🕒 5 min
Now, now. Lay down the pitchforks. The title of this post might seem all the more blasphemous to some of you due to its date of publication, but it allows us to introduce a very important topic – the power of approximation, and when it should and should not be employed.
It is important to note here that we’re not talking about the extreme, commonly joked about version of stating this post’s title, which would warrant picking those pitchforks of yours back up: π = 3. Not all “equals” signs are born, well, equal. In fact, there is only one equals sign and that is the one used above, incorrectly. What we’re talking about is equality’s cousin, approximation, and why there really are sensible ways to use π ≈ 3.
Approximation is a valuable skill that is, arguably, often neglected in traditional schooling. It is an extension of your natural feel for quantity. Humans aren’t naturally all that great at telling large quantities apart, however. You may have heard that we perceive quantity logarithmically, meaning that a difference of one item doesn’t always carry the same weight, but instead gets drowned out more and more as its neighbors grow more numerous. We also don’t have a good sense of just how large very big numbers actually are. Here, too, you might be aware of how shocking the difference between one million and one billion seconds is when you convert them to more workable units of time (if not, try to guess and then check). We don’t need to rely on guesswork, though – we’d like to try and make educated guesses instead. Approximating, and approximating well, is a skill that can be learned.
The value of an approximation depends on how close is acceptably close. This depends on what it is you’re doing and how much time you have. After all, every experimental measurement is fundamentally an approximation, constrained by the precision of the instrument. There is some room for debate because certain experimental results are so precise that they may well not be treated as approximations at all, but it is always good to keep their true nature in the back of your mind.
When it comes to pi, any decimal representation of it that you’ve ever seen obviously must have been an approximation. 3.14 is closer to the real value of pi than 3 is – by quite a bit, too – but it still undershoots. Even if you took all of the dozens of trillions of digits of pi that we have calculated so far, they would not be pi. However, they don’t have to be. There is a time and place for approximation. It is very important to keep formal, abstract expressions clear and precise, but science deals with the real world, and that means we’re always going to run into rough edges. No real-life circle is truly circular, no measurement can be infinitely precise and no finite amount of digits of pi can measure up to the accuracy of writing the Greek letter, π.
If you’re working with something in your daily life and need to perform calculations involving pi, plugging in 3.14159 is more than likely to be enough. If you ever have to deal with data analysis – say, the results of an experiment of some sort – and a numerical value is your output, approximating it beforehand helps you keep your work tangible. Even if whatever analysis you’re performing seems like it’s coming out of a black box, you have to know you can trust it, and knowing what to expect is a must.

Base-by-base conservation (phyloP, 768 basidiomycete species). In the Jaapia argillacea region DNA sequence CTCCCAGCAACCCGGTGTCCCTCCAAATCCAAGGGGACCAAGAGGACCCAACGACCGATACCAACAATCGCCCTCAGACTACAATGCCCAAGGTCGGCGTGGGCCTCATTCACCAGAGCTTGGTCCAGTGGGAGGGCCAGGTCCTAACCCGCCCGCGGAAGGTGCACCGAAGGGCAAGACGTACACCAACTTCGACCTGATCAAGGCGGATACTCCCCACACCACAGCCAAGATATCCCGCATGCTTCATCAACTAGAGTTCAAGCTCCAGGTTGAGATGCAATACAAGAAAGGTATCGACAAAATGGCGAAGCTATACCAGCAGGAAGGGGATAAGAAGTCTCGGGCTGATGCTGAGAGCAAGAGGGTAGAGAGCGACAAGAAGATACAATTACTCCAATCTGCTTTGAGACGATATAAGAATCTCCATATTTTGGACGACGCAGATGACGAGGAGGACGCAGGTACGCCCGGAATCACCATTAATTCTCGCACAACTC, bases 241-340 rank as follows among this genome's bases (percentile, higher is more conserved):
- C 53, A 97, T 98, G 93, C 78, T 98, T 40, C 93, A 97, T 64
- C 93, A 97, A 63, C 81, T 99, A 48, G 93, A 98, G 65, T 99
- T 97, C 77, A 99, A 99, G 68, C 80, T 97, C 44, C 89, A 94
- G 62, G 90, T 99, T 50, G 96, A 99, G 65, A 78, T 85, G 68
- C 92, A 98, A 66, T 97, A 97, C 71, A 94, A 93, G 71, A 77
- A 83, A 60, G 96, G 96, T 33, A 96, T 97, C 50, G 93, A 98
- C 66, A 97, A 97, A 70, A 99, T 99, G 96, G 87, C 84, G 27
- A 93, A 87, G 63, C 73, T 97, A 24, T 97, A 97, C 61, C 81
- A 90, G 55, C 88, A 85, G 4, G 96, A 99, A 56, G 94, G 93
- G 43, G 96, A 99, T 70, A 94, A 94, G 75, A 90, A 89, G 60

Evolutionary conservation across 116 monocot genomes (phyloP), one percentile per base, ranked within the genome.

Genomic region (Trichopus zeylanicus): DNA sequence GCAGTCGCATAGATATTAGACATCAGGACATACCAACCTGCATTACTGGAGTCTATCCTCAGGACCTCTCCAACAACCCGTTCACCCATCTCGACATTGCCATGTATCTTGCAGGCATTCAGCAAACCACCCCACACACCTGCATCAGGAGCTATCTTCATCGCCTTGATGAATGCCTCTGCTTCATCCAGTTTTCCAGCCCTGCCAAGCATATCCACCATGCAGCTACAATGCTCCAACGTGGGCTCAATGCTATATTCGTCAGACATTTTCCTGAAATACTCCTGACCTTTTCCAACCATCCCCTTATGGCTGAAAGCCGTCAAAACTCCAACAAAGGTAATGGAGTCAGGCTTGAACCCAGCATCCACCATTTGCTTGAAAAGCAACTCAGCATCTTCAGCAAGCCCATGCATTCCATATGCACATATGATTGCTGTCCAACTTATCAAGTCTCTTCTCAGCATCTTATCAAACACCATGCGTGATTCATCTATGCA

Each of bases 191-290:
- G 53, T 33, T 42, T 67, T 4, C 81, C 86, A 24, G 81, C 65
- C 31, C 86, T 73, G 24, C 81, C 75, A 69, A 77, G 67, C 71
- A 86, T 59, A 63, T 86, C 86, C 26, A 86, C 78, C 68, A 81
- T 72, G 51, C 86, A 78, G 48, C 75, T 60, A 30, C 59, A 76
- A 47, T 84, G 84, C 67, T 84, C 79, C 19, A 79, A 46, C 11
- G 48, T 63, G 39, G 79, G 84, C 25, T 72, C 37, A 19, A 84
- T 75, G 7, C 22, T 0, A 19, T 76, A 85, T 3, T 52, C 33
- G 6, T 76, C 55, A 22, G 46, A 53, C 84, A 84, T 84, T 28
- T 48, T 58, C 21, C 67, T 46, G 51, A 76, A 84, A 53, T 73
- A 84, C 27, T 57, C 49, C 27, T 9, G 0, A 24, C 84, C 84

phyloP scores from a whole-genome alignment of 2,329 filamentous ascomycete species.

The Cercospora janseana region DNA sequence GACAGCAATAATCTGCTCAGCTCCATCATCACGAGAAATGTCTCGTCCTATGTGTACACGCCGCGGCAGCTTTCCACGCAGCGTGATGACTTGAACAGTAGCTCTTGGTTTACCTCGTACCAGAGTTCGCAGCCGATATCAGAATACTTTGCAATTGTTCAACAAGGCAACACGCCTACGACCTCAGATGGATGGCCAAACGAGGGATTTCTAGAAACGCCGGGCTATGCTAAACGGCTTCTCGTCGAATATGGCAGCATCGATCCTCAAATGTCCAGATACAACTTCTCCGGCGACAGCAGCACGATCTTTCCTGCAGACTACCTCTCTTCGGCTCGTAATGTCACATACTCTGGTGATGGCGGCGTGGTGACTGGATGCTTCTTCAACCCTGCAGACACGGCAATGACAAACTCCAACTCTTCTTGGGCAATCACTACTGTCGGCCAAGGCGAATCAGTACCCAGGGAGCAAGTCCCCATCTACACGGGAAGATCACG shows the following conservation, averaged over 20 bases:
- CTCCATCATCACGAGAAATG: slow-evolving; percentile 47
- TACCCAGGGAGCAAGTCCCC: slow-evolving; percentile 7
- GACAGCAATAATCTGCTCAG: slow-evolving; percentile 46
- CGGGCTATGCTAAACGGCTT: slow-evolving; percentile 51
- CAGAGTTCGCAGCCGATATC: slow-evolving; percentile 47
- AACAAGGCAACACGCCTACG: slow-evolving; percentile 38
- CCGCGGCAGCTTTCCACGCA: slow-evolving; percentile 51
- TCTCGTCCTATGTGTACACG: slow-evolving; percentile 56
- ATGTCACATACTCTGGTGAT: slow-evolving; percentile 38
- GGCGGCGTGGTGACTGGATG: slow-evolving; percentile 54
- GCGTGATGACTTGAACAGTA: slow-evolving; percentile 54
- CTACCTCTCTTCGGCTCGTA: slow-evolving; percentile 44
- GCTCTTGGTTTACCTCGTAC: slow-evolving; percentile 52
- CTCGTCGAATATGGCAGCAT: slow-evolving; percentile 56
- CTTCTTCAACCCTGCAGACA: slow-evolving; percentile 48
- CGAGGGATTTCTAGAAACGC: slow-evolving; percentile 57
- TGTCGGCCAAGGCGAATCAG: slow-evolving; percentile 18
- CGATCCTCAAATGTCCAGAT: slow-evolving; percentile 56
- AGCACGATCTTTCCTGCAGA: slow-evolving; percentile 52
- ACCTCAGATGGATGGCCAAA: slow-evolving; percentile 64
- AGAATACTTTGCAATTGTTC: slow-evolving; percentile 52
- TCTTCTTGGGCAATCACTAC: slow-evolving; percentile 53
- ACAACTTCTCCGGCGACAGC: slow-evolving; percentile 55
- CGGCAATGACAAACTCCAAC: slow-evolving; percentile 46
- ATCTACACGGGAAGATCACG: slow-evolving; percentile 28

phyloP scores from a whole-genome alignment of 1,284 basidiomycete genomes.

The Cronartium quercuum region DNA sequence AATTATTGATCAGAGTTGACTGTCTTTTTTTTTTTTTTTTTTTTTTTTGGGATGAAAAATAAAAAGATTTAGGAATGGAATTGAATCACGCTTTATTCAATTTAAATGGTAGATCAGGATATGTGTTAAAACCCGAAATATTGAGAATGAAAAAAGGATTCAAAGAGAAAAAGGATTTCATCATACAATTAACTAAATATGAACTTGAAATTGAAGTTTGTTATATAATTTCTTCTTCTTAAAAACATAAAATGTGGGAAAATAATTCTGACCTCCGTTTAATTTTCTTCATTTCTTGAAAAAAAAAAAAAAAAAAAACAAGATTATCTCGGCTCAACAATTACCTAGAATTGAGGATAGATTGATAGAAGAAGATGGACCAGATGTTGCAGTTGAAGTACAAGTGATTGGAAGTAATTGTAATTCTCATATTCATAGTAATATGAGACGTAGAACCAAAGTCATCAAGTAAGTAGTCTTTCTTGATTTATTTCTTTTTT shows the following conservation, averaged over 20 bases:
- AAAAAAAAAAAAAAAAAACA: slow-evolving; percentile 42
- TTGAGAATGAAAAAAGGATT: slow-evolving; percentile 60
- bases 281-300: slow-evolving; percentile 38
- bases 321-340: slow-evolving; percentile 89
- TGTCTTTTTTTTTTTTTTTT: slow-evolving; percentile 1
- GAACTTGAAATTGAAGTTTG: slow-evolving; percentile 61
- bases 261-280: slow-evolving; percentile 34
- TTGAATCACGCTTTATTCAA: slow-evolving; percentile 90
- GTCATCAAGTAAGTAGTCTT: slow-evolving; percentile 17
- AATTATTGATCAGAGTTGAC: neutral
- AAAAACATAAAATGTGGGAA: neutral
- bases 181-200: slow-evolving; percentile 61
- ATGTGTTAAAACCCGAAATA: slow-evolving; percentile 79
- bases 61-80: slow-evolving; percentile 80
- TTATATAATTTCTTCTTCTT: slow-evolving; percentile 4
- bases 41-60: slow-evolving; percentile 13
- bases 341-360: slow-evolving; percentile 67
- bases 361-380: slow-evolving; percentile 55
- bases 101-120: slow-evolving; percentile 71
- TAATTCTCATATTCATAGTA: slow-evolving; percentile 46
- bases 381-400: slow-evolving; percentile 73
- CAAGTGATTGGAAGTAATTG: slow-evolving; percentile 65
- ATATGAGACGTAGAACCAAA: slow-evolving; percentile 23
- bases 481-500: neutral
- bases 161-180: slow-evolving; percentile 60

And then there is the case of needing to quickly understand some amount with minimal requirements for precision. This is where orders of magnitude come into play. You can think of an order of magnitude as the smallest power of some particularly useful, round number that can be used to approximate some value. In scientific notation, this corresponds to the power of 10. You don’t necessarily have to think in terms of powers of 10, though. If you need to get a rough idea of just how much of something there is – say, if you’re buying something in bulk – before committing to more precise (and more time-consuming) calculations, you can use whatever base amount fits you best. All this also means that, if you’re using powers of 10, you don’t even need to think of pi as 3 – you can think of it as 1.
This is the true benefit of π ≈ 3 or π² ≈ g or whatever best suits your particular problem – approximations aren’t necessarily better if they’re more precise, they are better if they help you reach a useful conclusion. They improve upon purely estimating a quantity based on a gut feeling (which is, however, also useful for those things that can only be estimated, but that’s a story for another time). Just make sure not to claim false equalities. Or else – pitchforks.
Did you enjoy? Learn something new? Or maybe you just wanna brag about how many digits of pi you can name off the top of your head? Whatever it is, feel free to let us know!
Finally, if you didn’t get the opportunity to celebrate pi’s most widely known approximation with a homophonous dessert this March 14, perhaps you can relish in the knowledge that July 22 might be a good excuse to make up for the experience.
Here are some common (and some less so) problems for you to build your approximation muscle!
How many digits of π would you need to get the length of the equator accurate down to the diameter of a hydrogen atom?
How many carbon atoms fit onto the diameter of a human hair?
How much heavier are you than a coronavirus particle?
If all people alive today started running at the same speed, how fast would they have to run for their kinetic energy to equal that of the annual output of the Sun?
And finally, a must-feature: